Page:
5 wedding favors no one really wants

Couples might like wedding favors, but guests not so much.

Ah, weddings. They’re the moment two become one, often to the delight of loved ones who gather to witness the momentous occasion.

It’s not a secret, nor a surprise, that many couples like to go BIG for their special day and spend it to impress their guests. The Knot reports the event cost $30,000 on average in 2022, including the ceremony and reception.

And part of that memory-making often includes giving wedding favors to commemorate the day long after guests get misty doing the wobble and the garter’s been thrown. But…are wedding favors really a good idea? While some couples feel that giving wedding favors to guests is a must, others decide against it in favor of sprucing up their weddings in other areas.

Recently, The Atlantic reported that most guests did not want a coaster or a single Champagne flute with Marcus and Keisha’s names on it. Couples might like wedding favors, but guests not so much.

lousy wedding favors

Exercise caution if you do decide to provide wedding guests with favors, as they’re not all created equally in terms of usefulness. (Photo Credit: Adobe Stock)

Exercise caution if you do decide to provide wedding guests with favors, as they’re not all created equally. In fact, that Atlantic article started some buzz among the Grio staff talking about best and worst wedding favors. So if you’re planning a wedding, and you are committed to giving out a token to commemorate your day, here are five things that people just don’t want.

First things first: Bells. Back in the day, a bell might be helpful to someone who has the flu or a broken foot and needs to get their caregiver’s attention, or, of course, if they need to call their butler. That’s what a Grio staffer (who requested anonymity for good reason) had in mind when she provided this affordable (code for cheap) tinny token with the couples’ names on it. That’s a definite “no” as a wedding favor. Why would anyone want, or need, a bell? People just text or call people in their household to get their attention. Weddings are not a time to channel your inner Anita Ward or Dr. Dr. Let your guests get their “Ring Ding Dong” on the dance floor.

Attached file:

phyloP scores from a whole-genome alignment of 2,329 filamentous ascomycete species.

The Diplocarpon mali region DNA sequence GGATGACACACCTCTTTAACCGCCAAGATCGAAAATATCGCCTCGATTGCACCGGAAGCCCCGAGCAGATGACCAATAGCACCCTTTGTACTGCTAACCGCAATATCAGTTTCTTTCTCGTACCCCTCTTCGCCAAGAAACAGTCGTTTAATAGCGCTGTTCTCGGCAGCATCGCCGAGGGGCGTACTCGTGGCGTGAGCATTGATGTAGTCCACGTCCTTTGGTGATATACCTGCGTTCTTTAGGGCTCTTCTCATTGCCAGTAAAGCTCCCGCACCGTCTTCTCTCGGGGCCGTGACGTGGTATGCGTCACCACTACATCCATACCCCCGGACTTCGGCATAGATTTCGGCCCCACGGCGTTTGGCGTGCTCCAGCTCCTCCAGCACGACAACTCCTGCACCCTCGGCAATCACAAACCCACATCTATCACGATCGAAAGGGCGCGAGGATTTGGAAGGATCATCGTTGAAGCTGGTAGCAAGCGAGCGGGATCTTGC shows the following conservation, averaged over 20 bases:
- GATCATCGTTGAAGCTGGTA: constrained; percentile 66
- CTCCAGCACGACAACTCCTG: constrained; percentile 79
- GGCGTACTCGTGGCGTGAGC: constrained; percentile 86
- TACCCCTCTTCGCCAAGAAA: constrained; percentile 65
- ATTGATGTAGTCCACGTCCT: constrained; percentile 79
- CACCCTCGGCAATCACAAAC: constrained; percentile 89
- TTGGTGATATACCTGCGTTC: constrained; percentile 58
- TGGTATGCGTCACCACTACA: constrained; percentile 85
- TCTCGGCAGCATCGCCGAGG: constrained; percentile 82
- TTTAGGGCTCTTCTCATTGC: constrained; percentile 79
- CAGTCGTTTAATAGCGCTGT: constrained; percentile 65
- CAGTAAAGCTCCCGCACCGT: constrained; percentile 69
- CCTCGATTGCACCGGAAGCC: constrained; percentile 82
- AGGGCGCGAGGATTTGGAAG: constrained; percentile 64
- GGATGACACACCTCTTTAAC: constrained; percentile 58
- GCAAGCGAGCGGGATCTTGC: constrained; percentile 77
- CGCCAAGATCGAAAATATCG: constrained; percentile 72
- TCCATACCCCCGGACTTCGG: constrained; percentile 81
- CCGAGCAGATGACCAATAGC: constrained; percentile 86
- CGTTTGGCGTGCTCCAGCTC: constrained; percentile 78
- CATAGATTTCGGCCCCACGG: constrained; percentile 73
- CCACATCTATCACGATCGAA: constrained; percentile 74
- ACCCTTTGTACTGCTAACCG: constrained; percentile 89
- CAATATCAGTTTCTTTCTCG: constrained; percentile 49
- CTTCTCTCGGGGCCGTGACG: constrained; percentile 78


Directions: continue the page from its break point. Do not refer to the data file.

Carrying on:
Next up, bubbles. If you want to be doused in bubbles as you enter the reception or walk down the aisle – or if you’re 5 years old – then, sure, do you. But seriously. What purpose, in all honesty, would such an item serve post-wedding other than to demonstrate how to dispose of something wholly unnecessary?

No offense intended to matchsticks or their users, but why use them when lighters are a thing? Furthermore, what purpose would matchsticks serve at or away from the wedding? True, there might be times when you’re without a lighter and realized that there’s a cache of matchsticks in a drawer, but, yeah, nobody wants those.

In the modern world, a pocket knife isn’t necessarily a lousy gift unless you’ve traveled to town for a wedding and don’t want to make it past the TSA to get home. It is best to refrain from giving visitors anything that won’t likely make it aboard a flight.

And last but not least, anything with the couple’s photograph or initials. Seriously! What is the purpose of this growing trend? The water bottle with the couple’s face emblazoned on the wrapper (yes, this writer received such a gift) will never leave my car.

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